I personally like Khyber buidling and the majority of remaining, non-wood frame, heritage in Halifax. That being said, there should be some trade off... if heritage gets money to be restored, then height on an empty lot should not be fought if it is a good design.

Everybody can't have their cake and eat it too, but the anti-height agenda wants just that. For example, I think a tower around the Dennis building would be the best way to save it. Its better than the alternative of losing it.

:2cents:

Ziobrop
Mar 25, 2015, 2:14 AM
I don't think heritage and skyscrapers need to be at odds with eachother. Those at either end (either entirely "pro-heritage" or "pro-height) are both likely wrong.

But... to the point of others... this is the "SkyscraperPage.com" forum. I can't blame anybody for being irate about the fact that every project is a challenge and that the opposite side (not on this forum necessarily) frequently has no leeway. Small projects are discussed because alot of the big ones get torpedoed. I thought Cogswell would be the last chance for some towers, but even that may be under attack.

I personally like Khyber buidling and the majority of remaining, non-wood frame, heritage in Halifax. That being said, there should be some trade off... if heritage gets money to be restored, then height on an empty lot should not be fought if it is a good design.

Everybody can't have their cake and eat it too, but the anti-height agenda wants just that. For example, I think a tower around the Dennis building would be the best way to save it. Its better than the alternative of losing it.

:2cents:

FWIW, the term skyscraper came into use in the 1880's and refers to anything over 10 stories or ~220'. The 2 key distinguishing features are a Steel Skeleton, and the elevator - the 2 technological pieces that allowed building that tall possible and practical.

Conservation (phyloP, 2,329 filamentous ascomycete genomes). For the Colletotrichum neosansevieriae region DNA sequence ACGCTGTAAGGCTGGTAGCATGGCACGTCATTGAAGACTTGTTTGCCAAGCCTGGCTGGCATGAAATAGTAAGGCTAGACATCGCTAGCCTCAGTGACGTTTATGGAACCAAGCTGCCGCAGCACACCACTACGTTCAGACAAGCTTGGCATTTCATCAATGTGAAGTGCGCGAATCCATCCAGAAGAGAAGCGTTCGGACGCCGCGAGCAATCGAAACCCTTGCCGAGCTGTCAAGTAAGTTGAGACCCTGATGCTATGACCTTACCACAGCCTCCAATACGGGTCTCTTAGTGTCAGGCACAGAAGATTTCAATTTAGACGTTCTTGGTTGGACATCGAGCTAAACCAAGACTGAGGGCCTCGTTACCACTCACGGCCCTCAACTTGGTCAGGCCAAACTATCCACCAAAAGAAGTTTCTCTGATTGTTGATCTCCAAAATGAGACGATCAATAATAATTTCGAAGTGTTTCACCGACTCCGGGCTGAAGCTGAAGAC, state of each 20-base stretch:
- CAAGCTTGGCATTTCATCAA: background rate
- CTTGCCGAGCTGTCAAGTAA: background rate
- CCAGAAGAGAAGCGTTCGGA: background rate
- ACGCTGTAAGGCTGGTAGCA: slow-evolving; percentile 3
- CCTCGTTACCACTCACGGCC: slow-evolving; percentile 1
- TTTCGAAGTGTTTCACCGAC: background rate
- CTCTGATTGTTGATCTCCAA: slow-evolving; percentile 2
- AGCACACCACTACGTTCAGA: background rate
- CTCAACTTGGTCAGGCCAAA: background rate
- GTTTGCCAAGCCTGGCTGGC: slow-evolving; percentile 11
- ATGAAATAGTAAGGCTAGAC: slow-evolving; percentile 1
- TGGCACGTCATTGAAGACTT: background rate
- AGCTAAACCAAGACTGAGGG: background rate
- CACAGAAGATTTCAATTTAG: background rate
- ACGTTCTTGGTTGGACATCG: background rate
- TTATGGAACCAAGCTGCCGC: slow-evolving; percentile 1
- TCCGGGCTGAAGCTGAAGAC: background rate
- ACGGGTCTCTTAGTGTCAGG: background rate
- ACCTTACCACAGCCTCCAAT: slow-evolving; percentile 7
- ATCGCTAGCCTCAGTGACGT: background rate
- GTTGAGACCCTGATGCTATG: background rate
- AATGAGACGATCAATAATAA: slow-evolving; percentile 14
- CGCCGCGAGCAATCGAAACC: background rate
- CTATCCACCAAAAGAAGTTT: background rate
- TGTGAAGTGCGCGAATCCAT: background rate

Colin May
Mar 25, 2015, 2:48 AM
The city gives Neptune a substantial annual grant as well and should not give anything further. $4 million or $8 million may not be a lot of money to some, but it is a substantial chunk of change that could do some real good for people who NEED it. This is not that.
My time on the Neptune board 20 years ago causes me to remember that the 'substantial annual grant' was equivalent to the amount of property taxes to be paid to the City of Halifax. Dartmouth gave the grand sum of $0 and I don't believe Bedford and the County were any more generous.
At my first board meeting a member asked why Neptune received so little funding from the 4 municipalities. I sat and waited for the views of others and then said 'Because they are philistines'. Mike Savage was a board member but rarely attended meetings.

someone123
Mar 25, 2015, 5:32 AM
FWIW, the term skyscraper came into use in the 1880's and refers to anything over 10 stories or ~220'. The 2 key distinguishing features are a Steel Skeleton, and the elevator - the 2 technological pieces that allowed building that tall possible and practical.

It is funny because the debate is often framed as highrises (and the destruction of views) vs. heritage preservation, but there are lots of historic highrises around the world and a few in Halifax. The Dominion Public Building and Dingle are two good local examples.

I've never heard anybody complain about the presence of the Dingle or claim that it ruins sight lines. On the contrary, I think it's an attractive part of the view of the Northwest Arm and people can climb the tower and look off the observation deck.

Really the problem isn't with highrise buildings or new development, it's demolition and unattractive development. People don't like Scotia Square or the Maritime Centre as much. But no developers are proposing to construct copies of 1960's and 70's buildings. Most anti-highrise sentiment is based on straw men.

Bad traffic is another one that gets unfairly pinned on urban highrises. Halifax's roads are largely clogged by cars driven by suburbanites who live in low density neighbourhoods. Urban development improves congestion compared to the alternative. People need places to live and work. If they live and work in the urban core they will drive less. It's pretty simple.

Drybrain
Mar 25, 2015, 11:32 AM
My time on the Neptune board 20 years ago causes me to remember that the 'substantial annual grant' was equivalent to the amount of property taxes to be paid to the City of Halifax. Dartmouth gave the grand sum of $0 and I don't believe Bedford and the County were any more generous.